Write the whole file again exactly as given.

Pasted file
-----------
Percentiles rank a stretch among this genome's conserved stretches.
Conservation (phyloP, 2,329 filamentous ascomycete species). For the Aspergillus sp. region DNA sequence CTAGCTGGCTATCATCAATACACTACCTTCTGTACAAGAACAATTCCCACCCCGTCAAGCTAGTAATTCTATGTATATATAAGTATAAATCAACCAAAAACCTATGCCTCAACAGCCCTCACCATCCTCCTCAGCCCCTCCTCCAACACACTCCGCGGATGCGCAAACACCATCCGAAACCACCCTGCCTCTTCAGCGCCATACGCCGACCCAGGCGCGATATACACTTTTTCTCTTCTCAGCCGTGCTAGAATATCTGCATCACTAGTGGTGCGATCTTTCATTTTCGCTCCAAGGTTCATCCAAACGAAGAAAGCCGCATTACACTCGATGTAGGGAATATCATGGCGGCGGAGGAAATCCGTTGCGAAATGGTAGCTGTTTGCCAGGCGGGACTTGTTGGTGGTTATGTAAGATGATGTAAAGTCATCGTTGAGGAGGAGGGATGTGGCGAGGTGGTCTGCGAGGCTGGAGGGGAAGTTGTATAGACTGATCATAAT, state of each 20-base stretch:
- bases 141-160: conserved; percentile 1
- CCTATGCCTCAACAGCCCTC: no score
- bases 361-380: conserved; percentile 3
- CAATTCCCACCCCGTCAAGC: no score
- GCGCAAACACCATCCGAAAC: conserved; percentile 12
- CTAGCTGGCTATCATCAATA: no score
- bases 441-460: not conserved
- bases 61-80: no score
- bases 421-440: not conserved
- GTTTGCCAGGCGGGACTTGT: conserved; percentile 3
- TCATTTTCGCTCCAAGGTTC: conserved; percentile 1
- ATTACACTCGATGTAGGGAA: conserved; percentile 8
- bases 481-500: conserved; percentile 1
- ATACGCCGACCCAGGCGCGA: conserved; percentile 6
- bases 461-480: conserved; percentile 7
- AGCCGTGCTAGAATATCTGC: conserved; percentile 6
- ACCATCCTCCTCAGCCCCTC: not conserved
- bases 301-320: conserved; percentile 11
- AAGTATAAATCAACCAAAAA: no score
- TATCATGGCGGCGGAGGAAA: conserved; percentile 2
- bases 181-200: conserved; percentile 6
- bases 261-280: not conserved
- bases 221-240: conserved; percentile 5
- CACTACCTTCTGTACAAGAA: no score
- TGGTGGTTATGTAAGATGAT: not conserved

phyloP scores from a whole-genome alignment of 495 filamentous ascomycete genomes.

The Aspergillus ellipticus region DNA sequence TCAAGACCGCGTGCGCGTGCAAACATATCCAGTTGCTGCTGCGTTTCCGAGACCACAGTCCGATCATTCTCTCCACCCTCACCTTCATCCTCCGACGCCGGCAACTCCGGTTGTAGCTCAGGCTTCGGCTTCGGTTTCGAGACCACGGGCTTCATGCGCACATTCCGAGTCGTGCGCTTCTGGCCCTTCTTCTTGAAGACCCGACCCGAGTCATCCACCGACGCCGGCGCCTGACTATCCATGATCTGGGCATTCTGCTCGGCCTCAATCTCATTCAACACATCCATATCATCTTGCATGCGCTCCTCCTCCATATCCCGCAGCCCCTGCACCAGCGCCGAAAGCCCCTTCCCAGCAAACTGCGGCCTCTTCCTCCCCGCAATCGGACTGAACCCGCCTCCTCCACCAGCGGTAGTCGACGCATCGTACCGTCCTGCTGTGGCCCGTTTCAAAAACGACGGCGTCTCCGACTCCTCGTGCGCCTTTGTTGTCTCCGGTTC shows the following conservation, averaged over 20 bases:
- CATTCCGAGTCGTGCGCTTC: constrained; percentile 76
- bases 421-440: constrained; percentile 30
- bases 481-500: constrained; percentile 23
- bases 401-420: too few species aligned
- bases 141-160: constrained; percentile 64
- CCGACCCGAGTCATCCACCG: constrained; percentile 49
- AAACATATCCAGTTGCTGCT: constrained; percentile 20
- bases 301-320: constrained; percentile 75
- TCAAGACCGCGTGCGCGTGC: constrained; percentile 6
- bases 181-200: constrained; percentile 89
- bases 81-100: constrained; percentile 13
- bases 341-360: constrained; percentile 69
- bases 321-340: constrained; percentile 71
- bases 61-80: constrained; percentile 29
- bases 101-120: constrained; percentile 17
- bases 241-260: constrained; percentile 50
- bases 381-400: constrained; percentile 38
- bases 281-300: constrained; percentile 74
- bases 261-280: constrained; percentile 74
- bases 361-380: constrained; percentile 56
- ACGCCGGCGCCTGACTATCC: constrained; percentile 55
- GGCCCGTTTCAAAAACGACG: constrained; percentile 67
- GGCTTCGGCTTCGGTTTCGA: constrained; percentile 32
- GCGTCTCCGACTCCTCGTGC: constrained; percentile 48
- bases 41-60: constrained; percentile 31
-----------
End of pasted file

Percentiles rank a stretch among this genome's conserved stretches.
Conservation (phyloP, 2,329 filamentous ascomycete species). For the Aspergillus sp. region DNA sequence CTAGCTGGCTATCATCAATACACTACCTTCTGTACAAGAACAATTCCCACCCCGTCAAGCTAGTAATTCTATGTATATATAAGTATAAATCAACCAAAAACCTATGCCTCAACAGCCCTCACCATCCTCCTCAGCCCCTCCTCCAACACACTCCGCGGATGCGCAAACACCATCCGAAACCACCCTGCCTCTTCAGCGCCATACGCCGACCCAGGCGCGATATACACTTTTTCTCTTCTCAGCCGTGCTAGAATATCTGCATCACTAGTGGTGCGATCTTTCATTTTCGCTCCAAGGTTCATCCAAACGAAGAAAGCCGCATTACACTCGATGTAGGGAATATCATGGCGGCGGAGGAAATCCGTTGCGAAATGGTAGCTGTTTGCCAGGCGGGACTTGTTGGTGGTTATGTAAGATGATGTAAAGTCATCGTTGAGGAGGAGGGATGTGGCGAGGTGGTCTGCGAGGCTGGAGGGGAAGTTGTATAGACTGATCATAAT, state of each 20-base stretch:
- bases 141-160: conserved; percentile 1
- CCTATGCCTCAACAGCCCTC: no score
- bases 361-380: conserved; percentile 3
- CAATTCCCACCCCGTCAAGC: no score
- GCGCAAACACCATCCGAAAC: conserved; percentile 12
- CTAGCTGGCTATCATCAATA: no score
- bases 441-460: not conserved
- bases 61-80: no score
- bases 421-440: not conserved
- GTTTGCCAGGCGGGACTTGT: conserved; percentile 3
- TCATTTTCGCTCCAAGGTTC: conserved; percentile 1
- ATTACACTCGATGTAGGGAA: conserved; percentile 8
- bases 481-500: conserved; percentile 1
- ATACGCCGACCCAGGCGCGA: conserved; percentile 6
- bases 461-480: conserved; percentile 7
- AGCCGTGCTAGAATATCTGC: conserved; percentile 6
- ACCATCCTCCTCAGCCCCTC: not conserved
- bases 301-320: conserved; percentile 11
- AAGTATAAATCAACCAAAAA: no score
- TATCATGGCGGCGGAGGAAA: conserved; percentile 2
- bases 181-200: conserved; percentile 6
- bases 261-280: not conserved
- bases 221-240: conserved; percentile 5
- CACTACCTTCTGTACAAGAA: no score
- TGGTGGTTATGTAAGATGAT: not conserved

phyloP scores from a whole-genome alignment of 495 filamentous ascomycete genomes.

The Aspergillus ellipticus region DNA sequence TCAAGACCGCGTGCGCGTGCAAACATATCCAGTTGCTGCTGCGTTTCCGAGACCACAGTCCGATCATTCTCTCCACCCTCACCTTCATCCTCCGACGCCGGCAACTCCGGTTGTAGCTCAGGCTTCGGCTTCGGTTTCGAGACCACGGGCTTCATGCGCACATTCCGAGTCGTGCGCTTCTGGCCCTTCTTCTTGAAGACCCGACCCGAGTCATCCACCGACGCCGGCGCCTGACTATCCATGATCTGGGCATTCTGCTCGGCCTCAATCTCATTCAACACATCCATATCATCTTGCATGCGCTCCTCCTCCATATCCCGCAGCCCCTGCACCAGCGCCGAAAGCCCCTTCCCAGCAAACTGCGGCCTCTTCCTCCCCGCAATCGGACTGAACCCGCCTCCTCCACCAGCGGTAGTCGACGCATCGTACCGTCCTGCTGTGGCCCGTTTCAAAAACGACGGCGTCTCCGACTCCTCGTGCGCCTTTGTTGTCTCCGGTTC shows the following conservation, averaged over 20 bases:
- CATTCCGAGTCGTGCGCTTC: constrained; percentile 76
- bases 421-440: constrained; percentile 30
- bases 481-500: constrained; percentile 23
- bases 401-420: too few species aligned
- bases 141-160: constrained; percentile 64
- CCGACCCGAGTCATCCACCG: constrained; percentile 49
- AAACATATCCAGTTGCTGCT: constrained; percentile 20
- bases 301-320: constrained; percentile 75
- TCAAGACCGCGTGCGCGTGC: constrained; percentile 6
- bases 181-200: constrained; percentile 89
- bases 81-100: constrained; percentile 13
- bases 341-360: constrained; percentile 69
- bases 321-340: constrained; percentile 71
- bases 61-80: constrained; percentile 29
- bases 101-120: constrained; percentile 17
- bases 241-260: constrained; percentile 50
- bases 381-400: constrained; percentile 38
- bases 281-300: constrained; percentile 74
- bases 261-280: constrained; percentile 74
- bases 361-380: constrained; percentile 56
- ACGCCGGCGCCTGACTATCC: constrained; percentile 55
- GGCCCGTTTCAAAAACGACG: constrained; percentile 67
- GGCTTCGGCTTCGGTTTCGA: constrained; percentile 32
- GCGTCTCCGACTCCTCGTGC: constrained; percentile 48
- bases 41-60: constrained; percentile 31